Parts of Oscar Pistorius’ murder trial can be broadcast live on television by three remote-controlled cameras, a judge ruled Tuesday, but testimony given by the double-amputee athlete can’t be shown.
High Court Judge Dunstan Mlambo granted permission to South African media houses to install the cameras in ‘‘unobtrusive’’ locations to show much of Pistorius’ blockbuster trial, which could now be watched by millions in South Africa and around the world.
Pistorius’ defence lawyers had opposed any part of the trial being broadcast, saying it would harm his chances of receiving a fair trial.
‘‘Court proceedings are in fact public and this objective must be recognised,’’ Mlambo said before delivering his ruling.
Brian Webber, a lawyer for Pistorius, declined to initially comment on the ruling saying he had to study it.
Opening arguments by the prosecution and the defence can be shown live, Mlambo said, along with the presiding judge’s decision and sentencing, should double-amputee Olympian Pistorius be convicted of murder for the shooting death of girlfriend Reeva Steenkamp.
Expert witnesses’ testimony can be shown but not that of Pistorius or ‘‘his witnesses,’’ the judge said.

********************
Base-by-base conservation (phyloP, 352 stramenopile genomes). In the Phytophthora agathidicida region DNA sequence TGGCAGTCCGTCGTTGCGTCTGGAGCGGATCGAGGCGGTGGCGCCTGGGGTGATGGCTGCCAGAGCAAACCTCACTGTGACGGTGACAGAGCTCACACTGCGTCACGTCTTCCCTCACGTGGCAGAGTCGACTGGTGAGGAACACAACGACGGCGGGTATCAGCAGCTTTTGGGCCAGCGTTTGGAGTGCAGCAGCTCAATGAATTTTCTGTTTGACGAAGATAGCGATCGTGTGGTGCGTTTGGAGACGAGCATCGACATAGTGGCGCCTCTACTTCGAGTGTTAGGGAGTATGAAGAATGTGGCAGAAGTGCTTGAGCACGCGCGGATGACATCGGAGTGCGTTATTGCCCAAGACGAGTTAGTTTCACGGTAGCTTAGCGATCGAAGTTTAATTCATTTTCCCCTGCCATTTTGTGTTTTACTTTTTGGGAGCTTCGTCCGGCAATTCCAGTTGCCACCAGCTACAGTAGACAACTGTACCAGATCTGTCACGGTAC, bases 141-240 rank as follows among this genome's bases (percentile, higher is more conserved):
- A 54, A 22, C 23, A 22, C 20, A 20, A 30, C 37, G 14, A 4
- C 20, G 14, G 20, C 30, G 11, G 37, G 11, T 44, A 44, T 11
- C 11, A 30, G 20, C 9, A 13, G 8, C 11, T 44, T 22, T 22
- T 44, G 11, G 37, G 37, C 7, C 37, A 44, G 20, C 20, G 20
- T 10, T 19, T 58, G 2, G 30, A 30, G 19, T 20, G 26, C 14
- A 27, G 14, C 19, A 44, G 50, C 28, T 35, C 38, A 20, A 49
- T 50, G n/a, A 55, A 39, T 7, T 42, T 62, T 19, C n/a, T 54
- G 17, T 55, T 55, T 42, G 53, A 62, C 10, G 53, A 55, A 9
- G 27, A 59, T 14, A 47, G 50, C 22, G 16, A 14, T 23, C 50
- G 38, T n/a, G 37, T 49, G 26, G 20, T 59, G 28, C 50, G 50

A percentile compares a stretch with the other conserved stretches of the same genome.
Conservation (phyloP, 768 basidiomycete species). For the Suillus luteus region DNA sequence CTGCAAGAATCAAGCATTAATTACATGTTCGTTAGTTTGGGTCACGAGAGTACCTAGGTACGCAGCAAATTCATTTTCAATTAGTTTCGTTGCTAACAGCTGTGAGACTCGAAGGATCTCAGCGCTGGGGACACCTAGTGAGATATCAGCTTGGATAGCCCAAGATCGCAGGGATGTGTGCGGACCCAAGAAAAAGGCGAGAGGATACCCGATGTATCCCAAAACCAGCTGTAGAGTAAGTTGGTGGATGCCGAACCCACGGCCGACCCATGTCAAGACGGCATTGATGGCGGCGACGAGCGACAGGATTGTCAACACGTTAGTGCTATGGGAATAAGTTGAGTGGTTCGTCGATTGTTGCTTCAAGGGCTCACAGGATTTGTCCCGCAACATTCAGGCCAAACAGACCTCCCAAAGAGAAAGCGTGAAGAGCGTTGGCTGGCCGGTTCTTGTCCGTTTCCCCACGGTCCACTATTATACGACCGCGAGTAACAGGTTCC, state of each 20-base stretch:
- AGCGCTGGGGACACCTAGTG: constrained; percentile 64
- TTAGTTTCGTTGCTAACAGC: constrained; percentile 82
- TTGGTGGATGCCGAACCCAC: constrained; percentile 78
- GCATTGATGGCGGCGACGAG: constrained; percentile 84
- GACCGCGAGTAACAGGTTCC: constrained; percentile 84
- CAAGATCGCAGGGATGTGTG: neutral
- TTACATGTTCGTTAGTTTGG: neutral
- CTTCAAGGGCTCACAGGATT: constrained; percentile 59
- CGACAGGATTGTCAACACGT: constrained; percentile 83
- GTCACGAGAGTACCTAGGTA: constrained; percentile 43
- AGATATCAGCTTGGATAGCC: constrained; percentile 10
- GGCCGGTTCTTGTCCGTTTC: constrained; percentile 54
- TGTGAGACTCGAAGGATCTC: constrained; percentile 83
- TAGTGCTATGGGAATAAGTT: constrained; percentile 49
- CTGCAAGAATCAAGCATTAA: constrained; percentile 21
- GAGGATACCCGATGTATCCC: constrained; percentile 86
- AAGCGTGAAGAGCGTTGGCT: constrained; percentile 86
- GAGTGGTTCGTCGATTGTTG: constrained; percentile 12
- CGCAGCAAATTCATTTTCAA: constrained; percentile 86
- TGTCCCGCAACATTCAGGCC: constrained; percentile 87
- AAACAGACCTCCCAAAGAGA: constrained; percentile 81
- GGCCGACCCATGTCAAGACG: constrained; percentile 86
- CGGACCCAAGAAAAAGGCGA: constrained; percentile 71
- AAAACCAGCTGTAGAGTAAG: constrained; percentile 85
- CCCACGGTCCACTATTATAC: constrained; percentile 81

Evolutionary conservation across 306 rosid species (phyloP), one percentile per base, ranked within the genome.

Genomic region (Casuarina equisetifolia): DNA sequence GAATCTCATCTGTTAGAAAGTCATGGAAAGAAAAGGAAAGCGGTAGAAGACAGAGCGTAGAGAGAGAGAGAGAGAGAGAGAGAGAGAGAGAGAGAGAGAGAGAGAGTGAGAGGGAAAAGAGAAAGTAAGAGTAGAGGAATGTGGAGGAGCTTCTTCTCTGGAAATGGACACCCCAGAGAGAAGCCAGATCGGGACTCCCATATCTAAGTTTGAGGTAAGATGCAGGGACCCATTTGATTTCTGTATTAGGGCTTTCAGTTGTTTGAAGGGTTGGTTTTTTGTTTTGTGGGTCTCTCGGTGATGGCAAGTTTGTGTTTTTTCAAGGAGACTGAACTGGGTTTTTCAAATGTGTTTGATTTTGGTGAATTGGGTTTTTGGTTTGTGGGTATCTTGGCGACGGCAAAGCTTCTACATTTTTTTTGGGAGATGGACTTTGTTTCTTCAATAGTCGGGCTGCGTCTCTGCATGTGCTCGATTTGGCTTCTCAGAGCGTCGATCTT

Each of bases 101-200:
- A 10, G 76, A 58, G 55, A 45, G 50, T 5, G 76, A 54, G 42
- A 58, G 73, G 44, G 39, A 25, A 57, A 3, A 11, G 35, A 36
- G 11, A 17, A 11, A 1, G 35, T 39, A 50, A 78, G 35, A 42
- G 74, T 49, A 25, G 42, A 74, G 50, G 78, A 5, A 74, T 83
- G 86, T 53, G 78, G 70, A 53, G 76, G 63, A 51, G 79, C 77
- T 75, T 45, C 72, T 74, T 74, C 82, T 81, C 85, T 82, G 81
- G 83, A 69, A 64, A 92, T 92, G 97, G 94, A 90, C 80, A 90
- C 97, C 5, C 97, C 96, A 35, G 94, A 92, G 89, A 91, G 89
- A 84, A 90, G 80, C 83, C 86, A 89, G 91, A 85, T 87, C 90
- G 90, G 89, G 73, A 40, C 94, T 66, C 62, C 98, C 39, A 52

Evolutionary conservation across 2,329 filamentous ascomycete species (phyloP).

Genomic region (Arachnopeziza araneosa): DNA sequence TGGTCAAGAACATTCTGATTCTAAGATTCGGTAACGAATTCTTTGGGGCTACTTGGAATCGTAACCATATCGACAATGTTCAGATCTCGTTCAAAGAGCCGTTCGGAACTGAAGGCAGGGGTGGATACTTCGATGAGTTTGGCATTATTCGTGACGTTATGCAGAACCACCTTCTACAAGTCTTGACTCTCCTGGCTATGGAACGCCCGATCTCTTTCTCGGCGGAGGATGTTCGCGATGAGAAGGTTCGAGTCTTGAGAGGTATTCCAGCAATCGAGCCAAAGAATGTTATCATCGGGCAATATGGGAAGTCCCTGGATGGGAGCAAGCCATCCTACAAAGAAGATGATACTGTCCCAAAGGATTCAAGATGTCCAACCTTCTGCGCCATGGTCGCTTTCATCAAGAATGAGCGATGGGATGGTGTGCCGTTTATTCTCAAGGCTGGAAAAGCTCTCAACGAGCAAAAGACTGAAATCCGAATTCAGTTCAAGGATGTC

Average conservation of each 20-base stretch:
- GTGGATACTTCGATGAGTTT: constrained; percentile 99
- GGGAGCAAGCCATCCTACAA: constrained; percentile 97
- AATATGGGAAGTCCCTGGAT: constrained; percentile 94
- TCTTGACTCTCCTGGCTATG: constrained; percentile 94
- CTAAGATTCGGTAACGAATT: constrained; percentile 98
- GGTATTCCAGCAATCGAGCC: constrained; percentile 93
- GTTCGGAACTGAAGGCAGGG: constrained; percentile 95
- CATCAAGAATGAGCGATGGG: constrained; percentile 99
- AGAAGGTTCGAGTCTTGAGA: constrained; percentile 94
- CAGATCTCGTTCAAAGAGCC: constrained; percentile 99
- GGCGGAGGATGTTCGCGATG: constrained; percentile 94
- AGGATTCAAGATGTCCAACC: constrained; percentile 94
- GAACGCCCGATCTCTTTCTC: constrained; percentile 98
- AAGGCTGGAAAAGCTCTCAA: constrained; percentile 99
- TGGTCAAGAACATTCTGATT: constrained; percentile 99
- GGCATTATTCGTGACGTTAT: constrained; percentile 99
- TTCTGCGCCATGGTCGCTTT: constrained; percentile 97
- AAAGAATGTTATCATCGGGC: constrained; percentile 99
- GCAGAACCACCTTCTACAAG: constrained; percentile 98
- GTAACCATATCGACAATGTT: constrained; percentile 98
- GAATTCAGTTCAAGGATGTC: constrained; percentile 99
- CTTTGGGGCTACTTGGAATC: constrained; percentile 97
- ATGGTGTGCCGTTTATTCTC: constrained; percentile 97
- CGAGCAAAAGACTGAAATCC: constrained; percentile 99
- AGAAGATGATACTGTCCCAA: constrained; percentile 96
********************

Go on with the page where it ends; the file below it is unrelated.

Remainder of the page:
Restrictions could also be placed on other witness testimony if they object to their time in court being shown on TV, Mlambo said. The court would then consider showing such testimonies from behind the witness or obscuring their face.
No parts of confidential discussions between Pistorius and his lawyers can be broadcast in any way, he said in his judgment from a court in South Africa’s capital, Pretoria.
The judge also gave permission for two still cameras to be set up to take photographs inside the court, but ruled that no camera, television or still, will be allowed to record an ‘‘extreme’’ close up image of anyone in the court. He also said no lighting or flashes would be allowed for any of the recordings.
A live audio feed of the proceedings will be permitted through the trial, with restrictions placed if witnesses also object 24 hours in advance to their testimony being heard.
Mlambo said South African democracy was still relatively young, and acknowledged a view that ‘‘the justice system is still perceived as treating the rich and famous with kid gloves whilst being harsh on the poor and vulnerable.’’ Enabling a larger section of South African society to get a firsthand look at the trial will go a long way in dispelling ‘‘these negative and unfounded perceptions’’ about the justice system, he said.
The television cameras would not be manned in court but rather controlled from another room, which could be inspected by the judge presiding over the trial, Mlambo said.
The applications to broadcast the trial were brought by a South African television news station, a cable provider which will launch a 24-hour channel focusing on the Pistorius trial and a radio news network.